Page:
To tap into the trea­sure trove of se­crets of game­cock train­ing, Luo Haodong flew back to China, and spent three full months in the cities of Heze in Shan­dong Prov­ince, Xi’an in Shaanxi and Zhangzhou in Fu­jian, col­lect­ing ma­te­ri­als from door to door and vis­it­ing the lo­cal old- timers who raised and trained game fowl. Mean­while, he tried to train some twenty game­cocks in the new meth­ods he learned, which brought win­ning re­sults.

Later, Luo Haodong came up with an i dea—to run a poul­try farm of game­cocks in France, raise and train them by the Chi­nese tech­niques. Af­ter re­turn­ing to France, he shared the idea with Rode who strongly con­curred. Rode had some money and a small lot of land in the coun­try­side of Auchel, which was a good place for rais­ing game fowl. Soon, their new ven­ture, sim­ply called the Hao and Rode’s Farm was opened, and they sin­gled out some fifty Gaul chick­lings to be raised in the farm.

A Rise to Fame

Luo Haodong al­lowed his game­cocks to roam freely out­doors, for­ag­ing on an open range, to arouse their wild­ness. He left his game­cocks with a halfempty stom­ach to force them fight for food. He would take them for a walk for one hour every day, with small sand­bags tied to their legs, and chase af­ter them. He would also mas­sage their legs and wings to pro­mote blood cir­cu­la­tion, and to strengthen their mus­cles.

On March 14, 2001, Luo Haodong brought his game­cocks to the match held in the big­gest cock­pit in Auchel. He picked three smart and valiant game­cocks, nam­ing them “Yel­low,” “Vul­ture” and “In­vin­ci­ble Swords­man.”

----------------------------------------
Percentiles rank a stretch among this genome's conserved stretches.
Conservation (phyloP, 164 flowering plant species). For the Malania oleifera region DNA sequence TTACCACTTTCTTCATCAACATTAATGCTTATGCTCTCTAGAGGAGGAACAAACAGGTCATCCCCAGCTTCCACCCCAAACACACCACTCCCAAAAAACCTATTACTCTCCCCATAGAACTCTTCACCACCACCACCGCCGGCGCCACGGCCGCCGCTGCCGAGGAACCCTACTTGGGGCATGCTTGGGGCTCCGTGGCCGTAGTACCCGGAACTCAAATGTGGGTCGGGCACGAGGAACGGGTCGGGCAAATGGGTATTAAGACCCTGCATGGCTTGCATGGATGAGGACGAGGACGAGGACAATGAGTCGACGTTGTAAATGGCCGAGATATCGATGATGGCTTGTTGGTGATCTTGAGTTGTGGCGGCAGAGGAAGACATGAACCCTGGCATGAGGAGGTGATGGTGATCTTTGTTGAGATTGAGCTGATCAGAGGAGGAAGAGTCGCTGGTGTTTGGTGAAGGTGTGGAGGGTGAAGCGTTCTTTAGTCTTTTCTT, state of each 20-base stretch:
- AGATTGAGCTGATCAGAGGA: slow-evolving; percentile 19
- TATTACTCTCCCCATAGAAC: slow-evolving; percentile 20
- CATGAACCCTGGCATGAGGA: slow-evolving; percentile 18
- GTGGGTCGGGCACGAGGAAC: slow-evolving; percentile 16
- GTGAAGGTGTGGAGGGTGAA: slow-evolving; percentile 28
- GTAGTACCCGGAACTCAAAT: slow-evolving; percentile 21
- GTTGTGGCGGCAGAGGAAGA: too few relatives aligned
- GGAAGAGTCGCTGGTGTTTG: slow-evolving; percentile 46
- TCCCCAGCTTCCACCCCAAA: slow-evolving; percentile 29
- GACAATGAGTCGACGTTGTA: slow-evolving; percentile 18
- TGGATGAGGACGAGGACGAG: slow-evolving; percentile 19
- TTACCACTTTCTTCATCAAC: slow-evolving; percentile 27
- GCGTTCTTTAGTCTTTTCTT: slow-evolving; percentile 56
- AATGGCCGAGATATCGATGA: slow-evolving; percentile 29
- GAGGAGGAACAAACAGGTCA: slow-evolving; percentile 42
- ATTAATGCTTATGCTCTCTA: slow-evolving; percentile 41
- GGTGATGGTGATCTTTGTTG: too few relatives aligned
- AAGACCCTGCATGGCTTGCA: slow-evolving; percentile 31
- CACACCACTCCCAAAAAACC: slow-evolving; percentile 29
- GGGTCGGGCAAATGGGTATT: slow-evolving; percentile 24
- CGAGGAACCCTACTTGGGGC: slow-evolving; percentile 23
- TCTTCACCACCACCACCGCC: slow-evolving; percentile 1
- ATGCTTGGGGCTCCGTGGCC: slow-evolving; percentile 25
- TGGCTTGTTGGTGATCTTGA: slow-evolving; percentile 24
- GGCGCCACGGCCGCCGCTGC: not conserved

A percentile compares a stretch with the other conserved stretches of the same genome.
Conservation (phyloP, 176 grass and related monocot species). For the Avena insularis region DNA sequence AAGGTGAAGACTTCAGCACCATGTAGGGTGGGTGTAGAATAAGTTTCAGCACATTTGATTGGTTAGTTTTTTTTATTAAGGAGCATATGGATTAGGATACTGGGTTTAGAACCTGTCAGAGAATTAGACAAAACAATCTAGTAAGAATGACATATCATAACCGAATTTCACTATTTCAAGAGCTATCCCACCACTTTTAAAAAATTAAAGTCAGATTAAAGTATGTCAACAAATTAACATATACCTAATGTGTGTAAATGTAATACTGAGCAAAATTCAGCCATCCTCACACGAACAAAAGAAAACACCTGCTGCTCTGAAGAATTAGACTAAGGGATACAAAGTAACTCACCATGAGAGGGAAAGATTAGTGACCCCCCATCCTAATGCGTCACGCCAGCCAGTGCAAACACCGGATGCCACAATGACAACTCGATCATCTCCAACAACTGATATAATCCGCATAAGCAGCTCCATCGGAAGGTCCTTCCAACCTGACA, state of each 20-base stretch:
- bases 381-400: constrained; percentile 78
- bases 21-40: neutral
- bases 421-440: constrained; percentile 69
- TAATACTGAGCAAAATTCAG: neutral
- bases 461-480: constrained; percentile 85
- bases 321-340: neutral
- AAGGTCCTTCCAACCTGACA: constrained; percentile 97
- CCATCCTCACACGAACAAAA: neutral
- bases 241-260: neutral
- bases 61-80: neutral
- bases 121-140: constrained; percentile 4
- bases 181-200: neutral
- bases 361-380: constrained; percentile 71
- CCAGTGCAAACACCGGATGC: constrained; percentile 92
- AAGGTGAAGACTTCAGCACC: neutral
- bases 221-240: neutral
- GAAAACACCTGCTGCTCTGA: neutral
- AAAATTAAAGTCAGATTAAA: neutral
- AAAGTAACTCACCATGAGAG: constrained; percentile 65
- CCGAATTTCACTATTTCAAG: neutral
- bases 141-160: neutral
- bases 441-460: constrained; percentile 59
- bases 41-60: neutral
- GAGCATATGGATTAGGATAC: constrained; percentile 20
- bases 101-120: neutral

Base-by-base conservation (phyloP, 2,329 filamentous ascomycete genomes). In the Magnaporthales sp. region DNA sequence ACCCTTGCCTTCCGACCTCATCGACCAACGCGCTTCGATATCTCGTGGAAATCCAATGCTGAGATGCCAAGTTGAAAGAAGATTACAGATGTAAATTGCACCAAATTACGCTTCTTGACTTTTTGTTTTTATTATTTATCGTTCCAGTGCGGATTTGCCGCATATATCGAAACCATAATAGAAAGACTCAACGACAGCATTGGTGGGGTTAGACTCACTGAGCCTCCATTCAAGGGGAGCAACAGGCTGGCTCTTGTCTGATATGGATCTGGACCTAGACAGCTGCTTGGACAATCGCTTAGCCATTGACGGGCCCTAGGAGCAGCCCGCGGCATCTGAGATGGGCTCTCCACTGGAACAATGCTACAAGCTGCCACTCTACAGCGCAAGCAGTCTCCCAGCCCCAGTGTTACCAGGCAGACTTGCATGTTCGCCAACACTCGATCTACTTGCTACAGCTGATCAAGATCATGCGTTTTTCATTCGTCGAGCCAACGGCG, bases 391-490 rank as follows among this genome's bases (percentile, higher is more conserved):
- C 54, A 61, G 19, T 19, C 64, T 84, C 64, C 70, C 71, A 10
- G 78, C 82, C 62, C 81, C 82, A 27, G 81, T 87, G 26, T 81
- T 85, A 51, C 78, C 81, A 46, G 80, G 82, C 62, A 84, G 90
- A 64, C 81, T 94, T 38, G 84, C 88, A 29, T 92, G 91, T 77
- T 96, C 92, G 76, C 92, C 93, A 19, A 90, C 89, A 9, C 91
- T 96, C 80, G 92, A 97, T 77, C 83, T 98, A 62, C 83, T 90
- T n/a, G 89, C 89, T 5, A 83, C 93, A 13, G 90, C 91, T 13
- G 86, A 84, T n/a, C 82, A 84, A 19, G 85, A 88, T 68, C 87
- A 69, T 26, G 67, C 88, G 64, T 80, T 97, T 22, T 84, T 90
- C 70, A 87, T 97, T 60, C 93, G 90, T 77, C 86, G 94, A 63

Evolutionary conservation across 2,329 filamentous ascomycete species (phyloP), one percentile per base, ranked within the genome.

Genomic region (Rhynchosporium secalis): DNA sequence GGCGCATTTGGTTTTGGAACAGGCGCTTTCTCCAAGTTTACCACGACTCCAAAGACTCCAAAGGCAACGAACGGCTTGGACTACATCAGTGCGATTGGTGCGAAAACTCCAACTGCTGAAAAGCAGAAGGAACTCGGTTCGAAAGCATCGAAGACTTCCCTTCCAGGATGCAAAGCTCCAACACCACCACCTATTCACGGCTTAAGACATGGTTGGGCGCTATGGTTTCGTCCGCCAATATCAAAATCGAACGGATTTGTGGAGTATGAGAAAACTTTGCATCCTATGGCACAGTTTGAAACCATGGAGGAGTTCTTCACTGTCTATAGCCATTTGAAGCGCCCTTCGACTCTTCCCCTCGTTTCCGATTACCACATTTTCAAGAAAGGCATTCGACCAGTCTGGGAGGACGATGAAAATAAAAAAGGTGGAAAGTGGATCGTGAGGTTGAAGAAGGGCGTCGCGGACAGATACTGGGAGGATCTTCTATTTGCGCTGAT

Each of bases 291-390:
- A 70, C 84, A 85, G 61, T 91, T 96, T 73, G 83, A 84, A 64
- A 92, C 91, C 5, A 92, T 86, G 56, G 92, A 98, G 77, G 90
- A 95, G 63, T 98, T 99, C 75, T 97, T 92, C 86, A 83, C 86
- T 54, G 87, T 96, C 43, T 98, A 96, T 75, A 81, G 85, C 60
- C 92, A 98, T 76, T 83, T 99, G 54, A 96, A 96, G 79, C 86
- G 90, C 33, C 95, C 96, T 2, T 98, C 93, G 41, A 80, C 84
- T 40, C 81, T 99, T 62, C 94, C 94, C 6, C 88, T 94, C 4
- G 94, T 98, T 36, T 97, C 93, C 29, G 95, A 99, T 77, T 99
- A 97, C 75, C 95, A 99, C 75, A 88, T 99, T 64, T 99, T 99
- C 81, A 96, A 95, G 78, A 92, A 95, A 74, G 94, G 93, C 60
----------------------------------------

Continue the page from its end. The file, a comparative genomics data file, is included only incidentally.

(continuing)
The three game­cocks were quite high- spir­ited that day, mak­ing ac­cu­rate and ruth­less at­tacks. They pecked, clawed and flapped their way to a string of easy vic­to­ries. The au­di­ence cheered and whis­tled for him. He was later mobbed by crowds clam­or­ing to in­quire about how he had man­aged to raise his su­per-

pow­ered game­cocks. Seiz­ing the right mo­ment, he held up a board on which was writ­ten, “Hao and Rode’s Farm— rais­ing the best game­cocks by an­cient Chi­nese Se­crets.”

A year later, more than four hun­dred half- trained game­cocks were fully grown at Hao and Rode’s Farm, tak­ing in 50,000 eu­ros.

Later, af­ter dis­cussing with Rode, Luo Haodong de­cided to fo­cus on well-trained game­cocks, so that his cus­tomers could put them right into a fight af­ter buy­ing them. Although the prof­its of well- trained game­cocks were higher than half- trained ones, it took more time and ef­fort to raise them. More­over, Luo Haodong in­cor­po­rated the ex­pe­ri­ence and learn­ing from other coun­tries to in­no­vate the art of breed­ing game fowl.

Dur­ing the rainy sea­son, when it was not suitable for out­door ex­er­cise, Luo Haodong had a spe­cially de­signed tread­mill, on which his game­cocks could prac­tice run­ning. And af­ter the train­ing, he would feed each of them with a vi­ta­min pill and give them a mas­sage. On clear days, he would drive them out­side to sun­bathe, which thick­ened their skin, so that they could with­stand their op­po­nents’ at­tacks.

Soon af­ter­wards, Luo Haodong’s well-trained game­cocks were avail­able for sale on the mar­ket. Due to their su­pe­rior body con­sti­tu­tion, his game­cocks were the iron- willed, steel- ar­mored over­achiev­ers in bat­tle, bring­ing in huge prof­its for his cus­tomers and com­mand­ing every higher price. By 2006, Luo Haodong and Rode had made more than 500,000 eu­ros for sell­ing trained game­cocks.

On his suc­cess, Luo Haodong re­marked, “If you want to make a liv­ing in a for­eign coun­try, hard work is not enough. You have to put your brain in gear if you want to re­ally come up with new ideas.”

( From Busi­nessS­tory , June 2009. Trans­la­tion: Zhu Yaguang)